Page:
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Project with solution

Restless Development

Restless Development, Founded in 1998


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Restless Development aims to work with young people’s priorities, equipping them to find solutions on matters that affect them. In Tanzania, this means specifically focusing on youth Voice, Living and Sexual Rights across 10 programmes.



Youth Unemployment, exclusion from decision making and community attitudes about young people as leaders (with a special focus on barriers facing women).

When we talk to young people across Tanzania, especially women, consistently the most common and pressing challenge they face is unemployment or lack of a sustainable income to support themselves. While informal employment through entrepreneurship activities is a great solution to this challenge, majority of young people lack the knowledge on entrepreneurship skills, saving, local markets and business planning. Similar to Ethiopia we have found that on top of this a lack of available funds makes it difficult for young people to start businesses, and funds that are available have strict requirements and there is little support available to help young people to comply. Also similar to Ethiopia the exclusion of youth voices from decision making processes, and lack of trust from elders, can make it difficult for youth to seek information, and youth struggle to form their own support communities through groups, networks, knowledge sharing and mentorship. All these barriers are more strongly felt by women, with the addition of being prevented from attending trainings due to additional responsibilities or community beliefs, as is the case also in Ethiopia.


Solution and innovation 

As the biggest challenge raised by youth in Tanzania, the area of livelihoods is a key focus for Restless Development. Currently we have two programs focusing on entrepreneurship – East Africa Youth Inclusion Program (EAYIP) which focuses on entrepreneurship along the agricultural value chain, and MTH or Girl’s Let’s be Leaders, which focuses on combining livelihoods and sexual rights to target young women.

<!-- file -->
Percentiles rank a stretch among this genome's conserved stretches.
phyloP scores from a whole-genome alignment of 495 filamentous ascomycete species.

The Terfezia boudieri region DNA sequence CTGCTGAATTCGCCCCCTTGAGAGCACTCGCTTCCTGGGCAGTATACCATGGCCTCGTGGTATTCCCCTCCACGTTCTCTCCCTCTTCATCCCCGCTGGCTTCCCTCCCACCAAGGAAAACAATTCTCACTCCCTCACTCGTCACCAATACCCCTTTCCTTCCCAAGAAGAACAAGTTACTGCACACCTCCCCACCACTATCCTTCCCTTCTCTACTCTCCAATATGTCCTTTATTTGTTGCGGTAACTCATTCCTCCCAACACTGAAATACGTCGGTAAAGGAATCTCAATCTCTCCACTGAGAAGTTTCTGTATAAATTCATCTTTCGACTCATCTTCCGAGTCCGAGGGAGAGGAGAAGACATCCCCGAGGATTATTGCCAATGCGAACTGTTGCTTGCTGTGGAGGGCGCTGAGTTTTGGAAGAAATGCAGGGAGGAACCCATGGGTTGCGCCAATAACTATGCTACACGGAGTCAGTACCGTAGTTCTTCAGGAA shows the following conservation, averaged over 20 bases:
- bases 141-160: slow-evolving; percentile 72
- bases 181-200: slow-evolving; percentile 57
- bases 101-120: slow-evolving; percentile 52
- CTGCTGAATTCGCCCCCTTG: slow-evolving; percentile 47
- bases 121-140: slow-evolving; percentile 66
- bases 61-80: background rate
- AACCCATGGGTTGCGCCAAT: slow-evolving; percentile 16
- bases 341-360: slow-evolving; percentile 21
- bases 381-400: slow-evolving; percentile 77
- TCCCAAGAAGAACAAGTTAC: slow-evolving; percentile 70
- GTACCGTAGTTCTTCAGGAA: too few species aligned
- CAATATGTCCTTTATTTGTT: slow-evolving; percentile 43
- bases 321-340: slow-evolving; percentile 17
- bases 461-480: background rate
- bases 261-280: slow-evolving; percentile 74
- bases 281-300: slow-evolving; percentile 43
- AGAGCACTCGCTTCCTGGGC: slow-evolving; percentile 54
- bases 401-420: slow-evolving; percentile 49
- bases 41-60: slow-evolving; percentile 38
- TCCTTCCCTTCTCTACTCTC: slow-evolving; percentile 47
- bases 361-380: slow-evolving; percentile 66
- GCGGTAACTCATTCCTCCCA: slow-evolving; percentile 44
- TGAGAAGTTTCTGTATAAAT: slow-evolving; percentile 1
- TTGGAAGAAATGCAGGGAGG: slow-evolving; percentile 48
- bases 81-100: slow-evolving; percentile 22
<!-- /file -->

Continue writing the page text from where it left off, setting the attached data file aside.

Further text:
Some of the key models we use within these programs include:

  • Young Leaders
  • Peer to Peer Approach
  • Parents Engagement
  • Entrepreneurship Groups
  • Village Savings and Loans Association (VSLA)
  • Safe Spaces
  • Mentorship
  • Connection to Government Services
  • Value Chain Thinking
  • Comprehensive Programming



While we are continuously learning from the young people involved in our programmes about the best approach to address the challenges they face, we have found the above models to be successful in producing results.

Firstly our Young Leader model has built confident and informed youth who have gone on to be elected to leadership positions in their local communities, and have used the skills they gained to secure formal employment. It has also provided us with a unique entry point into youth networks within communities and has enabled our programs to be more effective by overcoming existing barriers associated with community perceptions around youth capabilities. Combined with our mentorship and group approach all these methods ensure that youth are supported to overcome the challenges they face with regards to starting and running their businesses.

The VSLA approach in our youth entrepreneurship groups has had a quick up-take rate and has produced significant results. In our EAYIP program within one month 21 groups managed to save a collective amount of 2,169,000 TSH, and in our MTH program the 271 girls trained on VSLA collectively saved 1,022,000 TSH.

These savings combined with the comprehensive entrepreneurship training have enable 86% of the young people engaged in our programs to start agri-businesses in 2016, and majority of these young people have been able to pay back their loans and can now support themselves and contribute to their families income. We have also found that being able to contribute an income changes the status of youth, and in particular women, within their families and communities, giving them more respect, responsibility and decision making power.

The strong connections we have formed with communities, including parents and local leaders, has resulted in government officials training our youth on how to apply for government loans, young people working with their local government to have their groups registered, young people applying for government loans or training opportunities and youth gaining the confidence to speak at local government meetings. All these things help to ensure the sustainability of these projects and work to change community attitudes about the role of youth.


““Thanks very much to Restless Development for giving us more knowledge and skills on entrepreneurship, we are happy and we are proud now that we will be able to establish our own small income generating activities and depend on our self. I believe this will help us to avoid early pregnancy because we will not need to depend on men.” - Anna Mpagama (18) Umoja girls group member at Izazi village in Iringa region."